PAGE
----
The Seeming Impossibilty Of Being Black, Loving God, And Having Sex
Good morrow dear Establishers!
Welcome aboard to the latest Unscrewed podcast — this week, we’re sailing one of the most fraught and tumultuous waters in the sick sad sea that is American culture. I speak of course of the unholy trifecta: sex, religion, and race.
Thankfully, we’ve got a veritable captain — black intellectual, professor, and feminist theologian Brittney Cooper! — guiding our sturdy vessel. Together, she and Jaclyn have set their spyglass on a beautiful if elusive shore: a land where black Americans can worship at the altar of God and bodily autonomy.
(Okay, that’s my last nautical metaphor, Unscrewed sailors, I promise.)
In addition to teaching Women’s and Gender Studies and Africana Studies at Rutgers, Cooper pens a weekly column on race and gender politics at Salon (read it!), co-founded the Crunk Feminist Collective, and is a vocal advocate for reconciling faith and sexuality.
This episode is equal parts heady, hilarious, and heartbreaking. Cooper walks us through her own childhood, her chosen celibacy, and her painful demon-wrestling in her attempts to conquer the “double burden” — pleasing God and pleasing American morals through the “respectability” politics that have plagued the black community for decades.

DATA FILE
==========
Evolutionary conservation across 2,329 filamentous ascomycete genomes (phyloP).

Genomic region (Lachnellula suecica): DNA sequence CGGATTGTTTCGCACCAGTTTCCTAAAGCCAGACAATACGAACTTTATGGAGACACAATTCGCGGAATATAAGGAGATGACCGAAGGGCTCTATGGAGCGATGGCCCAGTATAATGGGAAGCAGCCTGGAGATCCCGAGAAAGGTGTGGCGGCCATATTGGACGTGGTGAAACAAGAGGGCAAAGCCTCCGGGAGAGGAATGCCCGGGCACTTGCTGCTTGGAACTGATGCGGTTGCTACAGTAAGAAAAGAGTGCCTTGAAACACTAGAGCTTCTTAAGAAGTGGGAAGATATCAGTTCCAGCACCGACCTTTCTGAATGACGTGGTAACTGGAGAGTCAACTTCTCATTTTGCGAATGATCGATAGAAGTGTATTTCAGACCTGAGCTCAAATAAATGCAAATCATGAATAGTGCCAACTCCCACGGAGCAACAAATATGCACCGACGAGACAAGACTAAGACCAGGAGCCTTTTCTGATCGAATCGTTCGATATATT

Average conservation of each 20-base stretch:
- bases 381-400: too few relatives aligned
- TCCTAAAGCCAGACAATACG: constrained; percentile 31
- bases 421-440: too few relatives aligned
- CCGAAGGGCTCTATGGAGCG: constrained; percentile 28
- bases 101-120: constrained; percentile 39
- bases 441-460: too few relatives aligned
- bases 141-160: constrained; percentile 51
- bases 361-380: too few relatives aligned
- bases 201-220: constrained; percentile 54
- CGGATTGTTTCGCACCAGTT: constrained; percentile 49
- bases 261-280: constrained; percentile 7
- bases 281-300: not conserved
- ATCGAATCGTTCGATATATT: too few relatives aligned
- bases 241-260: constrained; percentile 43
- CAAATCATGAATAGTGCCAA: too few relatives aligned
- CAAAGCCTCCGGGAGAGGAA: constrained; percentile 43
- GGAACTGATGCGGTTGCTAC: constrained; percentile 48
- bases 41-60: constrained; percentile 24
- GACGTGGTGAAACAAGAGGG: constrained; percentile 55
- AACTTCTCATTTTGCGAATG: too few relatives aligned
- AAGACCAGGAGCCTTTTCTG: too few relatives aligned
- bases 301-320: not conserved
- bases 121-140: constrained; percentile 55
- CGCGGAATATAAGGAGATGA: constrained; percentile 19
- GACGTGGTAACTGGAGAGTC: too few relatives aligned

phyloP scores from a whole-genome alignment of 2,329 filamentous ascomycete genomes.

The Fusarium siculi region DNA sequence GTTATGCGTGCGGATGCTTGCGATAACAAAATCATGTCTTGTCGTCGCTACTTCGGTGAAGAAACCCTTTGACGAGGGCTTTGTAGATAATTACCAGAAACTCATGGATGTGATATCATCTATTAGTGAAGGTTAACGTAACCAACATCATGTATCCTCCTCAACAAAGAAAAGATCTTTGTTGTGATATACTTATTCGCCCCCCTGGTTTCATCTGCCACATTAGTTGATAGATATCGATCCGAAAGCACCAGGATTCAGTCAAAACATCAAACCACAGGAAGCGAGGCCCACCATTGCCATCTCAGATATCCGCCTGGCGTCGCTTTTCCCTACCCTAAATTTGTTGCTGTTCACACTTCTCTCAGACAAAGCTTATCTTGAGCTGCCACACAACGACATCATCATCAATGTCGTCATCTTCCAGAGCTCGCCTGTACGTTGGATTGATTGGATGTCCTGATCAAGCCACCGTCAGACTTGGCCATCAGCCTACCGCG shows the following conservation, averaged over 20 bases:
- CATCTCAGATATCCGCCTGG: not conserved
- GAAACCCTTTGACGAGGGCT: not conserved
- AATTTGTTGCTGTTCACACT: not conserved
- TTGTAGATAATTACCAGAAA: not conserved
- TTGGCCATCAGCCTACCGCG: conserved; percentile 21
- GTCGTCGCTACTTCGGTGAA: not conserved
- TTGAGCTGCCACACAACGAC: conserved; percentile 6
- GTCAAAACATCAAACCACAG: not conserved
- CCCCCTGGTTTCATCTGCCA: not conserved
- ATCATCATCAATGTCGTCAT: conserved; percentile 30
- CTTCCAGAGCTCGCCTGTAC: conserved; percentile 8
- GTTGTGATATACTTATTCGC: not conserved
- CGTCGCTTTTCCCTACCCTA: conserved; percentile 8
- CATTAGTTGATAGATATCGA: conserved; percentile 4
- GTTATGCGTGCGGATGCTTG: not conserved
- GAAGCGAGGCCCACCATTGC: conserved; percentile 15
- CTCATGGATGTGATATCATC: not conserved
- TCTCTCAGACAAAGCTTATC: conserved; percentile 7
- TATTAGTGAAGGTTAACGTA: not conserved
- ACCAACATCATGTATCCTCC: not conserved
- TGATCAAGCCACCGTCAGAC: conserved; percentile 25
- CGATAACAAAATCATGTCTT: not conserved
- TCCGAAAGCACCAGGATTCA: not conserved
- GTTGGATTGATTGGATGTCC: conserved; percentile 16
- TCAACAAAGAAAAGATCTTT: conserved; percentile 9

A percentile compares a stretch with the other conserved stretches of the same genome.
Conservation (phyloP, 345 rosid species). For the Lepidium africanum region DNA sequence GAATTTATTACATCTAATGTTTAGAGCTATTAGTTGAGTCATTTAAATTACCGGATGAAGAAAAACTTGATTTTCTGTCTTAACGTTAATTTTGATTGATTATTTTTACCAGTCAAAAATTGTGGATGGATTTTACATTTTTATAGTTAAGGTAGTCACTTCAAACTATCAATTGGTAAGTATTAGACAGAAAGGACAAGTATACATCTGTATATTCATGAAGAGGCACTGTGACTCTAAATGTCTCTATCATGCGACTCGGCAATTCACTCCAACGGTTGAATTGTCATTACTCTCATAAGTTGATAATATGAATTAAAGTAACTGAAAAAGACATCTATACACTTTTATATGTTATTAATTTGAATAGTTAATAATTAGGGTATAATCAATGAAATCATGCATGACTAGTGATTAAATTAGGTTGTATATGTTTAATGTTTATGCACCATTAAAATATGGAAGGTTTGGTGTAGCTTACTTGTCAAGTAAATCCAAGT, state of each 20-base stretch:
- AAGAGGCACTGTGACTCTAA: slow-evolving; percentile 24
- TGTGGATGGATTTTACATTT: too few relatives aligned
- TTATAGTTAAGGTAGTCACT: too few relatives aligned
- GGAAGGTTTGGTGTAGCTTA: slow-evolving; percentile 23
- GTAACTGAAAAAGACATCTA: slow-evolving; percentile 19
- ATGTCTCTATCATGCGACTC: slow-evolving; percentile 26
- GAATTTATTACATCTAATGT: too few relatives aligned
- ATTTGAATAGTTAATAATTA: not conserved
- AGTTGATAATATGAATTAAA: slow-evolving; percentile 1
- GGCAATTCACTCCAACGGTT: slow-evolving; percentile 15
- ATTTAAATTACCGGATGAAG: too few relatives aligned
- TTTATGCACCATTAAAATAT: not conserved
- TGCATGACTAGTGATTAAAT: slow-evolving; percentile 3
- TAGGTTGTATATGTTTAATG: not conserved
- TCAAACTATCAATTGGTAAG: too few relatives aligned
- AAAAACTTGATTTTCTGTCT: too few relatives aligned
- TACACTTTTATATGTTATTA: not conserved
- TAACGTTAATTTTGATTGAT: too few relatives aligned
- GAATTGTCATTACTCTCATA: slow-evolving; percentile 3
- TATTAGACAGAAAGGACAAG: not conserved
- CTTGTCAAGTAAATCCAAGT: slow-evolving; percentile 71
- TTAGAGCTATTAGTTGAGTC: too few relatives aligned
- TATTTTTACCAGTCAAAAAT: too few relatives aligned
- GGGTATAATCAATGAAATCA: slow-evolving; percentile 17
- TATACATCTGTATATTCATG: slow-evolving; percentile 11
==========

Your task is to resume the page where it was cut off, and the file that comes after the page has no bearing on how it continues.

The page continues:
Her experiences serve as a poignant case study for how the evangelical church has failed its flock, and continues to perpetuate damaging, nay, dangerous sexual mores that drive women to loveless marriages, self-loathing, disgust — and even a total disassociation from their own bodies.
Her 2011 post, first published anonymously — “Single, Saved And Sexin’” — single-handedly imploded the black Christian community, who came after the post in droves, telling the author she was a reprobate and surely there was a place in hell for a woman living in this kind of lasciviousness. “Shit hit the fucking fan,” Cooper tells Unscrewed host Jaclyn Friedman.
In the wake of this post, Cooper didn’t shirk, but stood a bit taller and yelled a bit louder, urging others to examine the black church and sex. Just about a year ago today, activist, scholar, and minister Ahmad Green-Hayes took to the Twittersphere to create the hashtag #BlackChurchSex.
Together with Cooper, Green-Hayes and other young theologians spurred on one of the most meaningful dialogues surrounding the intersection of black Christians’ sexuality — or lack thereof — which culminated in an unprecedented roundtable at the Princeton Theological Seminary this past March.
For those who believe God and “OH GOD!” are mutually exclusive, Cooper is living proof that this simply isn’t so.
Lead Image: flickr/afunkydamsel